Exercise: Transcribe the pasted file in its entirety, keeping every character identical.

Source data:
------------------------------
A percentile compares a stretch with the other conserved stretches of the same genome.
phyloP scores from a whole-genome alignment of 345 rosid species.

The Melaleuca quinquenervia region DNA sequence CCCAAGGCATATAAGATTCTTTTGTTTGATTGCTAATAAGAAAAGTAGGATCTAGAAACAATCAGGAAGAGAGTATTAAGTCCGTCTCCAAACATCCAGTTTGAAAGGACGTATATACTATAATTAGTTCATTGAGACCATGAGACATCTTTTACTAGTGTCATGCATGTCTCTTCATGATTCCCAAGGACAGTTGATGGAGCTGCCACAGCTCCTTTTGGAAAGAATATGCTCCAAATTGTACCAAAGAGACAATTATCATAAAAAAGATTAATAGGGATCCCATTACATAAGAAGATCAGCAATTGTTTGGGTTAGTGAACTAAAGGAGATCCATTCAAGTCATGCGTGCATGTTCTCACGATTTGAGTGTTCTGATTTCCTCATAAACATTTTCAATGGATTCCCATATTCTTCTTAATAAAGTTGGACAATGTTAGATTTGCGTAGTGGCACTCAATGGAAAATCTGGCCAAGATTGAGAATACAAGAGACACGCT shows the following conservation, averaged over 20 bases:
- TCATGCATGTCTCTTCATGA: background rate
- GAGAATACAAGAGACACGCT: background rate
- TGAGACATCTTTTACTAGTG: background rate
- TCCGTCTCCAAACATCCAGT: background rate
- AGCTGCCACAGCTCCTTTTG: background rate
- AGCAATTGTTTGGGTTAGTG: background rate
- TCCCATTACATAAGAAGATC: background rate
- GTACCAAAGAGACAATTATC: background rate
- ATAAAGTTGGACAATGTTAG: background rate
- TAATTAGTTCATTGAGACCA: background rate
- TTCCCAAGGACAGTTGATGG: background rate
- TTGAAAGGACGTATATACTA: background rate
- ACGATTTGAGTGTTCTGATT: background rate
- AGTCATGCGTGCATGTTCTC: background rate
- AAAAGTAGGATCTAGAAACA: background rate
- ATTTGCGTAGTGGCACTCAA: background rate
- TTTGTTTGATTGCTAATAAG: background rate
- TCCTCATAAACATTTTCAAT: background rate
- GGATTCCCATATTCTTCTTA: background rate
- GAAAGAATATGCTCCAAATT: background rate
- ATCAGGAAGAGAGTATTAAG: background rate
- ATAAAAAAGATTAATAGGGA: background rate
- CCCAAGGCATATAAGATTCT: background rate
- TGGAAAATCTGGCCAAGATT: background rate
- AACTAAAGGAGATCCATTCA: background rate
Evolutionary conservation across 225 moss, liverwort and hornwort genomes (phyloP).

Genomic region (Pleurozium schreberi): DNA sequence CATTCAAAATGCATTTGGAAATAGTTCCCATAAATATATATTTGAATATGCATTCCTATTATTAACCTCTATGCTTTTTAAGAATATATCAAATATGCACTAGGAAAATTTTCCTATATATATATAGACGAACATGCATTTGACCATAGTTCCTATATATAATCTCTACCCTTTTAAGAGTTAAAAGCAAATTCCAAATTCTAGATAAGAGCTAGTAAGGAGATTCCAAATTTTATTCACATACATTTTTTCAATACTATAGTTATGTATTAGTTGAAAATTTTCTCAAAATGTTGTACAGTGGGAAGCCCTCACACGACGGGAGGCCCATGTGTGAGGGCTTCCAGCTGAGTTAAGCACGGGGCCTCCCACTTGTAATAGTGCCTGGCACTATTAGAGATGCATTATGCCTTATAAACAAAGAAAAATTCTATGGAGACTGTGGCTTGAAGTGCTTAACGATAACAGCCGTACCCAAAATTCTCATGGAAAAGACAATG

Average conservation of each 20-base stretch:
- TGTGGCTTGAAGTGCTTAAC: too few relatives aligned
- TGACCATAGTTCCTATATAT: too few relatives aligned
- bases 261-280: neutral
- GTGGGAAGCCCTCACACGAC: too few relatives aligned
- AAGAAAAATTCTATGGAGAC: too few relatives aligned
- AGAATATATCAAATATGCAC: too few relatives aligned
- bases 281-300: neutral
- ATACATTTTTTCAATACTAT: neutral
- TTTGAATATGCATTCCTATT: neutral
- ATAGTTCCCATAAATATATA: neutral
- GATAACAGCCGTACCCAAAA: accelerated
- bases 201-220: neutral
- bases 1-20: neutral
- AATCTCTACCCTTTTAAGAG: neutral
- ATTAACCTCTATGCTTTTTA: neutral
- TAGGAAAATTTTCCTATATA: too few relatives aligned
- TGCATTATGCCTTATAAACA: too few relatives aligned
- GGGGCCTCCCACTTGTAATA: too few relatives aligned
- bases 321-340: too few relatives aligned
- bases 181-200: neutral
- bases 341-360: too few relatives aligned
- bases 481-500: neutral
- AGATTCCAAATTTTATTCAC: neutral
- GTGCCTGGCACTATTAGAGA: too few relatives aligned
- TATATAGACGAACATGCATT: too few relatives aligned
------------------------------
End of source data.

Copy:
A percentile compares a stretch with the other conserved stretches of the same genome.
phyloP scores from a whole-genome alignment of 345 rosid species.

The Melaleuca quinquenervia region DNA sequence CCCAAGGCATATAAGATTCTTTTGTTTGATTGCTAATAAGAAAAGTAGGATCTAGAAACAATCAGGAAGAGAGTATTAAGTCCGTCTCCAAACATCCAGTTTGAAAGGACGTATATACTATAATTAGTTCATTGAGACCATGAGACATCTTTTACTAGTGTCATGCATGTCTCTTCATGATTCCCAAGGACAGTTGATGGAGCTGCCACAGCTCCTTTTGGAAAGAATATGCTCCAAATTGTACCAAAGAGACAATTATCATAAAAAAGATTAATAGGGATCCCATTACATAAGAAGATCAGCAATTGTTTGGGTTAGTGAACTAAAGGAGATCCATTCAAGTCATGCGTGCATGTTCTCACGATTTGAGTGTTCTGATTTCCTCATAAACATTTTCAATGGATTCCCATATTCTTCTTAATAAAGTTGGACAATGTTAGATTTGCGTAGTGGCACTCAATGGAAAATCTGGCCAAGATTGAGAATACAAGAGACACGCT shows the following conservation, averaged over 20 bases:
- TCATGCATGTCTCTTCATGA: background rate
- GAGAATACAAGAGACACGCT: background rate
- TGAGACATCTTTTACTAGTG: background rate
- TCCGTCTCCAAACATCCAGT: background rate
- AGCTGCCACAGCTCCTTTTG: background rate
- AGCAATTGTTTGGGTTAGTG: background rate
- TCCCATTACATAAGAAGATC: background rate
- GTACCAAAGAGACAATTATC: background rate
- ATAAAGTTGGACAATGTTAG: background rate
- TAATTAGTTCATTGAGACCA: background rate
- TTCCCAAGGACAGTTGATGG: background rate
- TTGAAAGGACGTATATACTA: background rate
- ACGATTTGAGTGTTCTGATT: background rate
- AGTCATGCGTGCATGTTCTC: background rate
- AAAAGTAGGATCTAGAAACA: background rate
- ATTTGCGTAGTGGCACTCAA: background rate
- TTTGTTTGATTGCTAATAAG: background rate
- TCCTCATAAACATTTTCAAT: background rate
- GGATTCCCATATTCTTCTTA: background rate
- GAAAGAATATGCTCCAAATT: background rate
- ATCAGGAAGAGAGTATTAAG: background rate
- ATAAAAAAGATTAATAGGGA: background rate
- CCCAAGGCATATAAGATTCT: background rate
- TGGAAAATCTGGCCAAGATT: background rate
- AACTAAAGGAGATCCATTCA: background rate
Evolutionary conservation across 225 moss, liverwort and hornwort genomes (phyloP).

Genomic region (Pleurozium schreberi): DNA sequence CATTCAAAATGCATTTGGAAATAGTTCCCATAAATATATATTTGAATATGCATTCCTATTATTAACCTCTATGCTTTTTAAGAATATATCAAATATGCACTAGGAAAATTTTCCTATATATATATAGACGAACATGCATTTGACCATAGTTCCTATATATAATCTCTACCCTTTTAAGAGTTAAAAGCAAATTCCAAATTCTAGATAAGAGCTAGTAAGGAGATTCCAAATTTTATTCACATACATTTTTTCAATACTATAGTTATGTATTAGTTGAAAATTTTCTCAAAATGTTGTACAGTGGGAAGCCCTCACACGACGGGAGGCCCATGTGTGAGGGCTTCCAGCTGAGTTAAGCACGGGGCCTCCCACTTGTAATAGTGCCTGGCACTATTAGAGATGCATTATGCCTTATAAACAAAGAAAAATTCTATGGAGACTGTGGCTTGAAGTGCTTAACGATAACAGCCGTACCCAAAATTCTCATGGAAAAGACAATG

Average conservation of each 20-base stretch:
- TGTGGCTTGAAGTGCTTAAC: too few relatives aligned
- TGACCATAGTTCCTATATAT: too few relatives aligned
- bases 261-280: neutral
- GTGGGAAGCCCTCACACGAC: too few relatives aligned
- AAGAAAAATTCTATGGAGAC: too few relatives aligned
- AGAATATATCAAATATGCAC: too few relatives aligned
- bases 281-300: neutral
- ATACATTTTTTCAATACTAT: neutral
- TTTGAATATGCATTCCTATT: neutral
- ATAGTTCCCATAAATATATA: neutral
- GATAACAGCCGTACCCAAAA: accelerated
- bases 201-220: neutral
- bases 1-20: neutral
- AATCTCTACCCTTTTAAGAG: neutral
- ATTAACCTCTATGCTTTTTA: neutral
- TAGGAAAATTTTCCTATATA: too few relatives aligned
- TGCATTATGCCTTATAAACA: too few relatives aligned
- GGGGCCTCCCACTTGTAATA: too few relatives aligned
- bases 321-340: too few relatives aligned
- bases 181-200: neutral
- bases 341-360: too few relatives aligned
- bases 481-500: neutral
- AGATTCCAAATTTTATTCAC: neutral
- GTGCCTGGCACTATTAGAGA: too few relatives aligned
- TATATAGACGAACATGCATT: too few relatives aligned